Acid gases production, such as hydrogen sulfide and carbon dioxide, from heavy oil reservoirs in Venezuela is generally associated with the application of thermal enhanced oil recovery methods. These undesired gases, especially H2S, can be removed by injecting chemical additives that promote chemical reactions with oxidative or nonoxidative mechanisms in the producing system to generate fewer toxic byproducts. According to the literature, H2S scavengers evaluated in the oil industry are amines, alkaline sodium nitrite, hydrogen peroxide, triazine, among others. To mitigate both H2S and CO2 from a reservoir, some novel proposals are under study to offer alternatives to control them from the reservoir and reduce their production in surface.

This article presents a review of the key parameters that play a role in the generation of acid gases, mainly H2S and CO2, in Venezuelan oil reservoirs. The operational field data, the main reactions and mechanisms involved in the process (e.g., aquathermolysis, hydro pyrolysis), and the type of byproducts generated will be reviewed. The results and knowledge gained will assist in identifying the main insights of the process, associating them with other international field cases published in the literature, and establishing perspectives for the evaluation of the most convenient techniques from health, safety, technical and economic points of view.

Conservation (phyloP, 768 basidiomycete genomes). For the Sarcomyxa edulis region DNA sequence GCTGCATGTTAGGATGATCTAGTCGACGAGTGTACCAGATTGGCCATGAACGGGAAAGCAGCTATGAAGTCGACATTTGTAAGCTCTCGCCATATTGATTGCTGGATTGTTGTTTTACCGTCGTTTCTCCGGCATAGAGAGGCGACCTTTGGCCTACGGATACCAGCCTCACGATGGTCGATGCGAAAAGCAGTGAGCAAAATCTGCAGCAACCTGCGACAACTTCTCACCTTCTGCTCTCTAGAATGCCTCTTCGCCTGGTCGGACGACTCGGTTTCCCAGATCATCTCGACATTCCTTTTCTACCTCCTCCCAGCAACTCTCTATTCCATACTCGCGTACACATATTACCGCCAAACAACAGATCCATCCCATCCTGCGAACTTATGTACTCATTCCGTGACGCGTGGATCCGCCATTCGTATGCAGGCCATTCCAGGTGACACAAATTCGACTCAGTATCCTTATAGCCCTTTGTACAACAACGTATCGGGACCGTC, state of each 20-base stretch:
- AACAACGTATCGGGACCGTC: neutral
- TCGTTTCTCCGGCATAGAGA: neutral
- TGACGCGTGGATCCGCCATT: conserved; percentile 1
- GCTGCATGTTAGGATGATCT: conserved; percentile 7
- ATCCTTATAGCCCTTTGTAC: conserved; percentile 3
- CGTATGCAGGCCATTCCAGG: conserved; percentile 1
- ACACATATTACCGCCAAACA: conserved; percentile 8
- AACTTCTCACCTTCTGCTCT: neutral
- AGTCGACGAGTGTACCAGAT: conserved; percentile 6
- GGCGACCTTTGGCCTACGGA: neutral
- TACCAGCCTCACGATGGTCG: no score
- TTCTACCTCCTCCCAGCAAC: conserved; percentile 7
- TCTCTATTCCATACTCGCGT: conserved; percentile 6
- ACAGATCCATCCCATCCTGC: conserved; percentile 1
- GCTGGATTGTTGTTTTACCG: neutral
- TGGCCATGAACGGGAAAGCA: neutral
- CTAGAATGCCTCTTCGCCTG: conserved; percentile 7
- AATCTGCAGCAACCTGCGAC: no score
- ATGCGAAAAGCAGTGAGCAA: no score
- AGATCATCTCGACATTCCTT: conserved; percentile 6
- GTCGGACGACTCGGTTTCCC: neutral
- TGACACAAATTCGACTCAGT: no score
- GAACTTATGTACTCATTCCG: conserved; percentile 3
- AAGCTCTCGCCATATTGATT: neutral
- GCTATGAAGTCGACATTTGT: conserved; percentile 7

Lab and field results have shown that the application of thermal EOR methods in reservoirs of the main Venezuelan basins promote the generation of acid gases due to physicochemical transformations of sulfur, and/or fluid-rock interactions. Sulfur content in Venezuelan viscous oil reservoirs, together with rock mineralogy (clay type) has a significant impact on H2S production. Reported lab results also indicated that H2S scavengers reduce the amount of sulfur, and the presence of CO2 also affects the H2S removal mechanisms, depending on which type of scavenger is selected (e.g., amines, triazine, etc.). Solubilization, hydrolysis, adsorption, absorption, and complex sequestrant reactions (oxidation, neutralization, regeneration, and precipitations) are the main mechanisms involved in the removal of H2S. The literature reported that the application of triazine liquid scavengers is found to generate monomeric dithiazine byproducts (amorphous polymeric dithiazine) which might cause formation damage or inflict flow assurance issues upstream and downstream.

This work presents a state of the art review on H2S generation mechanisms and new technologies for the mitigation of acid gases in Venezuelan reservoirs. It also provides perspectives for the application of the most convenient technologies for the reduction of greenhouse gas emissions (mostly CO2), which is critical to producing hydrocarbons with low environmental impact.

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